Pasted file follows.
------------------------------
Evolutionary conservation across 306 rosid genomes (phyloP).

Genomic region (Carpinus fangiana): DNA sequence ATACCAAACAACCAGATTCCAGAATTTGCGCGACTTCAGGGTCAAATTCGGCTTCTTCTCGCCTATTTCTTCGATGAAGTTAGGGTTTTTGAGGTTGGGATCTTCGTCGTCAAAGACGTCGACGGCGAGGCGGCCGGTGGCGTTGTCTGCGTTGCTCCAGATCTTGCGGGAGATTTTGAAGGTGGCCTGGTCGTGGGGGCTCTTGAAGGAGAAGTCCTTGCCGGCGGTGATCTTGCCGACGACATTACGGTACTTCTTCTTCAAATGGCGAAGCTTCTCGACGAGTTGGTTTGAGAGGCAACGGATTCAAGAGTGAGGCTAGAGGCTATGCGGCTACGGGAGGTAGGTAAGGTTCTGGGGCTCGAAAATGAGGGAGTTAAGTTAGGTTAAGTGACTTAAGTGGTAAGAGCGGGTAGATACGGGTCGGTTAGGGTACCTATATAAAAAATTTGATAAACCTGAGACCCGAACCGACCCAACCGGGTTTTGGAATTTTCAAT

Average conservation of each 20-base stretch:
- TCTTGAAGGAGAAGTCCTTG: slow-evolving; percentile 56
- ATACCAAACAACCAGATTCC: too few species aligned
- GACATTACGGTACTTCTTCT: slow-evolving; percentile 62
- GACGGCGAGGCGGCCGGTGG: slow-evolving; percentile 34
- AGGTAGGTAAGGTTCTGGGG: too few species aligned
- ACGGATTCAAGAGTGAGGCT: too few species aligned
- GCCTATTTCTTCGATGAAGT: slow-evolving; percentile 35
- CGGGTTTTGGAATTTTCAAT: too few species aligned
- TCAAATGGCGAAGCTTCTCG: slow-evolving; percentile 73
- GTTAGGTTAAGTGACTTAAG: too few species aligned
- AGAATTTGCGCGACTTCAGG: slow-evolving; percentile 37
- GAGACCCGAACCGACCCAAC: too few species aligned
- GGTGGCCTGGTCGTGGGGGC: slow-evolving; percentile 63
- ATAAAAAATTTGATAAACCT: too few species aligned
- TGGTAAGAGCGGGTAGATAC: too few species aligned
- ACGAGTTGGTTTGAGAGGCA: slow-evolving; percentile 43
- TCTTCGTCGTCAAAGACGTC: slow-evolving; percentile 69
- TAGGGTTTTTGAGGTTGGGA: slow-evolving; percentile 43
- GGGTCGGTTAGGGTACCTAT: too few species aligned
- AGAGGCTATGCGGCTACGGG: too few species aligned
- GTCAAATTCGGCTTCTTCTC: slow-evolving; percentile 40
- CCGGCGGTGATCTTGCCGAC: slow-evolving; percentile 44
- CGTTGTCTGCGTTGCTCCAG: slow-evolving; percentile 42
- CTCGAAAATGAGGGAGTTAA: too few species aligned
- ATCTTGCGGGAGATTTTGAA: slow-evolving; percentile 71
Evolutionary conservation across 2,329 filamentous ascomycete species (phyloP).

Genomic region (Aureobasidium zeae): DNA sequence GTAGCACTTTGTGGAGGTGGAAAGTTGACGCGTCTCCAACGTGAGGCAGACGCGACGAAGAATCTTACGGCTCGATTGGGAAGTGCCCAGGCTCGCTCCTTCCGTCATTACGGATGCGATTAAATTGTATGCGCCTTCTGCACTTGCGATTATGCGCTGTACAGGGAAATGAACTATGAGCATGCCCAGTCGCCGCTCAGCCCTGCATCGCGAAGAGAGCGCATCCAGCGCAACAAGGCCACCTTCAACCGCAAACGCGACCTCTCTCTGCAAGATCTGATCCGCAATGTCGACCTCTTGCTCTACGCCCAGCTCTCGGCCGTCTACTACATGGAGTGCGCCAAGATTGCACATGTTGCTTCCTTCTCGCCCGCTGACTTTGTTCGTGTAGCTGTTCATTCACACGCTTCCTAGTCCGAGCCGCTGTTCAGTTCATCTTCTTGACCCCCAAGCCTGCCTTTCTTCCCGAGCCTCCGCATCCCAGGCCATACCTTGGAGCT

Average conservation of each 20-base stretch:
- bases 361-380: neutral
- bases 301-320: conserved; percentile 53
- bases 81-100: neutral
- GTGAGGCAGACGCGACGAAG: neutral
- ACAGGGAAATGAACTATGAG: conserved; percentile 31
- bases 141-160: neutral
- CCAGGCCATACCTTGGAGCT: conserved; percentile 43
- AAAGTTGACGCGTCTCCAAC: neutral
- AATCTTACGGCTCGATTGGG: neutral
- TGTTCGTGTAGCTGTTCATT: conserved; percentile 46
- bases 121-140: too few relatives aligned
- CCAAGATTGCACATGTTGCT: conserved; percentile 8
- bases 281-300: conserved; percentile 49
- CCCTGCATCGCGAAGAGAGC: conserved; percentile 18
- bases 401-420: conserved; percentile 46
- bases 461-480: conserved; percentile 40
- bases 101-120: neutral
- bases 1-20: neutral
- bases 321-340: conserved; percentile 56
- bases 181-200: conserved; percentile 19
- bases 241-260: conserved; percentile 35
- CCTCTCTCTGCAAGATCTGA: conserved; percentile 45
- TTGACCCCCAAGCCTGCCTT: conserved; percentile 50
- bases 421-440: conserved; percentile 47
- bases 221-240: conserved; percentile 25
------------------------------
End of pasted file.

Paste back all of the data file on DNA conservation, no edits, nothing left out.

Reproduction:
Evolutionary conservation across 306 rosid genomes (phyloP).

Genomic region (Carpinus fangiana): DNA sequence ATACCAAACAACCAGATTCCAGAATTTGCGCGACTTCAGGGTCAAATTCGGCTTCTTCTCGCCTATTTCTTCGATGAAGTTAGGGTTTTTGAGGTTGGGATCTTCGTCGTCAAAGACGTCGACGGCGAGGCGGCCGGTGGCGTTGTCTGCGTTGCTCCAGATCTTGCGGGAGATTTTGAAGGTGGCCTGGTCGTGGGGGCTCTTGAAGGAGAAGTCCTTGCCGGCGGTGATCTTGCCGACGACATTACGGTACTTCTTCTTCAAATGGCGAAGCTTCTCGACGAGTTGGTTTGAGAGGCAACGGATTCAAGAGTGAGGCTAGAGGCTATGCGGCTACGGGAGGTAGGTAAGGTTCTGGGGCTCGAAAATGAGGGAGTTAAGTTAGGTTAAGTGACTTAAGTGGTAAGAGCGGGTAGATACGGGTCGGTTAGGGTACCTATATAAAAAATTTGATAAACCTGAGACCCGAACCGACCCAACCGGGTTTTGGAATTTTCAAT

Average conservation of each 20-base stretch:
- TCTTGAAGGAGAAGTCCTTG: slow-evolving; percentile 56
- ATACCAAACAACCAGATTCC: too few species aligned
- GACATTACGGTACTTCTTCT: slow-evolving; percentile 62
- GACGGCGAGGCGGCCGGTGG: slow-evolving; percentile 34
- AGGTAGGTAAGGTTCTGGGG: too few species aligned
- ACGGATTCAAGAGTGAGGCT: too few species aligned
- GCCTATTTCTTCGATGAAGT: slow-evolving; percentile 35
- CGGGTTTTGGAATTTTCAAT: too few species aligned
- TCAAATGGCGAAGCTTCTCG: slow-evolving; percentile 73
- GTTAGGTTAAGTGACTTAAG: too few species aligned
- AGAATTTGCGCGACTTCAGG: slow-evolving; percentile 37
- GAGACCCGAACCGACCCAAC: too few species aligned
- GGTGGCCTGGTCGTGGGGGC: slow-evolving; percentile 63
- ATAAAAAATTTGATAAACCT: too few species aligned
- TGGTAAGAGCGGGTAGATAC: too few species aligned
- ACGAGTTGGTTTGAGAGGCA: slow-evolving; percentile 43
- TCTTCGTCGTCAAAGACGTC: slow-evolving; percentile 69
- TAGGGTTTTTGAGGTTGGGA: slow-evolving; percentile 43
- GGGTCGGTTAGGGTACCTAT: too few species aligned
- AGAGGCTATGCGGCTACGGG: too few species aligned
- GTCAAATTCGGCTTCTTCTC: slow-evolving; percentile 40
- CCGGCGGTGATCTTGCCGAC: slow-evolving; percentile 44
- CGTTGTCTGCGTTGCTCCAG: slow-evolving; percentile 42
- CTCGAAAATGAGGGAGTTAA: too few species aligned
- ATCTTGCGGGAGATTTTGAA: slow-evolving; percentile 71
Evolutionary conservation across 2,329 filamentous ascomycete species (phyloP).

Genomic region (Aureobasidium zeae): DNA sequence GTAGCACTTTGTGGAGGTGGAAAGTTGACGCGTCTCCAACGTGAGGCAGACGCGACGAAGAATCTTACGGCTCGATTGGGAAGTGCCCAGGCTCGCTCCTTCCGTCATTACGGATGCGATTAAATTGTATGCGCCTTCTGCACTTGCGATTATGCGCTGTACAGGGAAATGAACTATGAGCATGCCCAGTCGCCGCTCAGCCCTGCATCGCGAAGAGAGCGCATCCAGCGCAACAAGGCCACCTTCAACCGCAAACGCGACCTCTCTCTGCAAGATCTGATCCGCAATGTCGACCTCTTGCTCTACGCCCAGCTCTCGGCCGTCTACTACATGGAGTGCGCCAAGATTGCACATGTTGCTTCCTTCTCGCCCGCTGACTTTGTTCGTGTAGCTGTTCATTCACACGCTTCCTAGTCCGAGCCGCTGTTCAGTTCATCTTCTTGACCCCCAAGCCTGCCTTTCTTCCCGAGCCTCCGCATCCCAGGCCATACCTTGGAGCT

Average conservation of each 20-base stretch:
- bases 361-380: neutral
- bases 301-320: conserved; percentile 53
- bases 81-100: neutral
- GTGAGGCAGACGCGACGAAG: neutral
- ACAGGGAAATGAACTATGAG: conserved; percentile 31
- bases 141-160: neutral
- CCAGGCCATACCTTGGAGCT: conserved; percentile 43
- AAAGTTGACGCGTCTCCAAC: neutral
- AATCTTACGGCTCGATTGGG: neutral
- TGTTCGTGTAGCTGTTCATT: conserved; percentile 46
- bases 121-140: too few relatives aligned
- CCAAGATTGCACATGTTGCT: conserved; percentile 8
- bases 281-300: conserved; percentile 49
- CCCTGCATCGCGAAGAGAGC: conserved; percentile 18
- bases 401-420: conserved; percentile 46
- bases 461-480: conserved; percentile 40
- bases 101-120: neutral
- bases 1-20: neutral
- bases 321-340: conserved; percentile 56
- bases 181-200: conserved; percentile 19
- bases 241-260: conserved; percentile 35
- CCTCTCTCTGCAAGATCTGA: conserved; percentile 45
- TTGACCCCCAAGCCTGCCTT: conserved; percentile 50
- bases 421-440: conserved; percentile 47
- bases 221-240: conserved; percentile 25